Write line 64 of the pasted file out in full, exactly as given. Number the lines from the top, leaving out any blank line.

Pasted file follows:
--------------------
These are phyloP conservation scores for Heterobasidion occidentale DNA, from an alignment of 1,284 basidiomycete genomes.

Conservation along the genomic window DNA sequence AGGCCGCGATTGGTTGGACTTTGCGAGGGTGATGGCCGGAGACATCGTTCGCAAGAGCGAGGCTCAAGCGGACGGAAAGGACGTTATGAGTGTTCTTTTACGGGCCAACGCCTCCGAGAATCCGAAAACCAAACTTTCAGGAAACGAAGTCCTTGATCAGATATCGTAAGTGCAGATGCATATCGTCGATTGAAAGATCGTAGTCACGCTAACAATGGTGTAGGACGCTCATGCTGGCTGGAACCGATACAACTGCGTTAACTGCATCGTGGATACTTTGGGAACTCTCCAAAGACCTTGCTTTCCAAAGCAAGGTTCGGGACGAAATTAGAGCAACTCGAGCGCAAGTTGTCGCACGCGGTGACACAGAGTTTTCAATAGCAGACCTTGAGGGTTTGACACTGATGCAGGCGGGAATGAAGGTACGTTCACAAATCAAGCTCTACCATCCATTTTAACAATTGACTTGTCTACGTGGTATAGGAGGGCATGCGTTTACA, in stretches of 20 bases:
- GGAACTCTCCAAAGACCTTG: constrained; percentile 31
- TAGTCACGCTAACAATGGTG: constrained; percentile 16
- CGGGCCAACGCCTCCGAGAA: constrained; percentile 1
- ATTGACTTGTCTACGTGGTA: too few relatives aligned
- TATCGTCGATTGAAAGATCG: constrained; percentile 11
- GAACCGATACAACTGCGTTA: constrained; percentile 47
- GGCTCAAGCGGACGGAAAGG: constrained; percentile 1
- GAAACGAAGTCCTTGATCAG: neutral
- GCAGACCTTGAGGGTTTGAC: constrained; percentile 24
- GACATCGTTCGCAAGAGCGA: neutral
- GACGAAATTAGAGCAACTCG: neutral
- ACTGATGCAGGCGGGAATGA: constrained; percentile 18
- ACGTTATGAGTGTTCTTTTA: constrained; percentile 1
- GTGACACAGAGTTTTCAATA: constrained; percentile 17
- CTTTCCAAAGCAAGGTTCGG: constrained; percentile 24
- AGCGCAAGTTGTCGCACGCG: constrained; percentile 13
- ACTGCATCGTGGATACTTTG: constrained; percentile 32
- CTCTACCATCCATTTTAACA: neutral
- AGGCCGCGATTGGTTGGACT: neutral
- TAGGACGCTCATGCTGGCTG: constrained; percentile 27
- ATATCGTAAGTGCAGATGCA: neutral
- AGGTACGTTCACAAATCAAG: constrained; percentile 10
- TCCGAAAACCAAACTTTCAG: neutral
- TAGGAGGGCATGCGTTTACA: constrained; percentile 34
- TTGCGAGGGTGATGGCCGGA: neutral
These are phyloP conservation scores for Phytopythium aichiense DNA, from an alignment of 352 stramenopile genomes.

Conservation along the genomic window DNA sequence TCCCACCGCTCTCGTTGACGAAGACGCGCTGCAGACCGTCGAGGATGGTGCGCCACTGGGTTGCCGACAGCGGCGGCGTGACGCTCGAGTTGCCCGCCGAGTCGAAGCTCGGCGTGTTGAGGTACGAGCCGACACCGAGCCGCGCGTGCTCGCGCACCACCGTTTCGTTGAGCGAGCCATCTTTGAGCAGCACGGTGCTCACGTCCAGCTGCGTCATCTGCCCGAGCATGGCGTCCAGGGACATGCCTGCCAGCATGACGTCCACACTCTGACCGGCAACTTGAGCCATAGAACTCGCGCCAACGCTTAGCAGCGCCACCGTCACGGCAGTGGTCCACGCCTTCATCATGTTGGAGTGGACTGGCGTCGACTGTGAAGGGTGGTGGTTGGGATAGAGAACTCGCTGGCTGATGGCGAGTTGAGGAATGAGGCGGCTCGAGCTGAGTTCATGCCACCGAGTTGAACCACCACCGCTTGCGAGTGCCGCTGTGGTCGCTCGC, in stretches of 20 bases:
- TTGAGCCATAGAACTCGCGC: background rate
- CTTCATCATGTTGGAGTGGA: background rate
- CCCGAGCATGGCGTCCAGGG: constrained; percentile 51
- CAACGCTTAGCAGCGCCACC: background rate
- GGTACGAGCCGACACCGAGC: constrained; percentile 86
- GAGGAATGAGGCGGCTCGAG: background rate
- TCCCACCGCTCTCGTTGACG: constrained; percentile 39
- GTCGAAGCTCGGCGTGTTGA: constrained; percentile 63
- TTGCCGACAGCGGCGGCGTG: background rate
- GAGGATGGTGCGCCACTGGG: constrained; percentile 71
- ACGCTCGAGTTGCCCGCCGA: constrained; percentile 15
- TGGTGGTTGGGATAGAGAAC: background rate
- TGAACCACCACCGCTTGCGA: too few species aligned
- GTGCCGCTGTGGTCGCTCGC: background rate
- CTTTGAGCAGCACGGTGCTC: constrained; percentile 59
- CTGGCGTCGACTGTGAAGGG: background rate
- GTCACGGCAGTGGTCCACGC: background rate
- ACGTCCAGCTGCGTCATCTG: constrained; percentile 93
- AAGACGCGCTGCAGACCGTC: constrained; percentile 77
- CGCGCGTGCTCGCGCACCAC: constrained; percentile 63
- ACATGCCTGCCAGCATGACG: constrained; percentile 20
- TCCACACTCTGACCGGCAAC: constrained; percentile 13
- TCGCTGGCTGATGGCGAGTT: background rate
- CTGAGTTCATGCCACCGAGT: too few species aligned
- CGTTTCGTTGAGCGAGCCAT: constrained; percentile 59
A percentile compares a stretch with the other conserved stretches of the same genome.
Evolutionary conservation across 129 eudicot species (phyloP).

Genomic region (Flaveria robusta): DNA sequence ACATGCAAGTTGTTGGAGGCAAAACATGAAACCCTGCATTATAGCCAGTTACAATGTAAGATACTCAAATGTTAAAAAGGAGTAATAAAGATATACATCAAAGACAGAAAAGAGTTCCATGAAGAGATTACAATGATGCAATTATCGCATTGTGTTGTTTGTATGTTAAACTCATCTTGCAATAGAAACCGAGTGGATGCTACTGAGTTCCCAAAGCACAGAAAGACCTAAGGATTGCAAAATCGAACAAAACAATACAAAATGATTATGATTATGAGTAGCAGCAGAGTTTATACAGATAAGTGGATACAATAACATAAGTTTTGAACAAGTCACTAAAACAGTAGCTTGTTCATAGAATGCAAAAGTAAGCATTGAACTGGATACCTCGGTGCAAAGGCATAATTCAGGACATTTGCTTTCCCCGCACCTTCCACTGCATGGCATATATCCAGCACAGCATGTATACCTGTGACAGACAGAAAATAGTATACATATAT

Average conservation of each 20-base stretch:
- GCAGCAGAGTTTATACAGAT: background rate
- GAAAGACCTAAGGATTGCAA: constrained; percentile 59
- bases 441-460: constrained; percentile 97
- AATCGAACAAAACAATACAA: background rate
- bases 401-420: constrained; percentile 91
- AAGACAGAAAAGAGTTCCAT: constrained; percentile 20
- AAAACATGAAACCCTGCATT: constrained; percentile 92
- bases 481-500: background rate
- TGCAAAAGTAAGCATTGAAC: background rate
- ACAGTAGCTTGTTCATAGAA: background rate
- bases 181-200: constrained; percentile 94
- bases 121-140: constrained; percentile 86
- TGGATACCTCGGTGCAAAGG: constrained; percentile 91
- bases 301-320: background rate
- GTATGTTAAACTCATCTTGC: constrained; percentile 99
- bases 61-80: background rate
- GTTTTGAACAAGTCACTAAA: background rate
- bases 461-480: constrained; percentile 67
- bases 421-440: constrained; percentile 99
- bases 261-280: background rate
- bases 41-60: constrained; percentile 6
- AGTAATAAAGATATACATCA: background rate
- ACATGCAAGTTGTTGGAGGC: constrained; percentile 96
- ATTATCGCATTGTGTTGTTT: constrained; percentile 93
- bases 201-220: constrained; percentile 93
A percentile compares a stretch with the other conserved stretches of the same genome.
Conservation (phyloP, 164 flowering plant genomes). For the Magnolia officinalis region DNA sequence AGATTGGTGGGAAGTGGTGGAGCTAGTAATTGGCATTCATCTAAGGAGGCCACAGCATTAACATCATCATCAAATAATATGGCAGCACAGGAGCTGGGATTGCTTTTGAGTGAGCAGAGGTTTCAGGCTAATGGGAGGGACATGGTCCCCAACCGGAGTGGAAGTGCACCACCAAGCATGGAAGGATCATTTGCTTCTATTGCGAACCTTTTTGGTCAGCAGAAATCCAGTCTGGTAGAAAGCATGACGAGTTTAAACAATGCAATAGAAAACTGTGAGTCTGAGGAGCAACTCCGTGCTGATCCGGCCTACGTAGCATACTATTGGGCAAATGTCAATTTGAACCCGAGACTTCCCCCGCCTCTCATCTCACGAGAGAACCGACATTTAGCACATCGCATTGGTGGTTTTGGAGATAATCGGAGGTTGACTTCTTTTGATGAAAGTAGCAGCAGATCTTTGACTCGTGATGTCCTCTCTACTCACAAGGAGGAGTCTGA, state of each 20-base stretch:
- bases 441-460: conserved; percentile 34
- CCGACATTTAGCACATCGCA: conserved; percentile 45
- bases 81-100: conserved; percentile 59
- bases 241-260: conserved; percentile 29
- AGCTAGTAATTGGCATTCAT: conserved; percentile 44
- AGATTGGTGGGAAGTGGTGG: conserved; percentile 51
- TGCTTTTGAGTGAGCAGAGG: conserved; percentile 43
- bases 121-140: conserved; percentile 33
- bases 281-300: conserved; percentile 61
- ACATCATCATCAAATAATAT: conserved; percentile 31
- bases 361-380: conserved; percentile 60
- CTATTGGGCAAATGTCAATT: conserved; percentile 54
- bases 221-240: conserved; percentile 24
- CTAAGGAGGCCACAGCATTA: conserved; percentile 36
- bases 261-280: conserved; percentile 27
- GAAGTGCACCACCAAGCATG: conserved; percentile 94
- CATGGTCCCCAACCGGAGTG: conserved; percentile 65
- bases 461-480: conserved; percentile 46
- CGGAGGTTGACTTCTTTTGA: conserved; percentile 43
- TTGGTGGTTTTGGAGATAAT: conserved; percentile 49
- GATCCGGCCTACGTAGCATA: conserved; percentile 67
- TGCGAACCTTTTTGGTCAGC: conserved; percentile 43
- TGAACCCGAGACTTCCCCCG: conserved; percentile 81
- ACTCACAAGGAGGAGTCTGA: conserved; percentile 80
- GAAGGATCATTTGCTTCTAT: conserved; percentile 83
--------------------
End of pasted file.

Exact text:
- AAGACAGAAAAGAGTTCCAT: constrained; percentile 20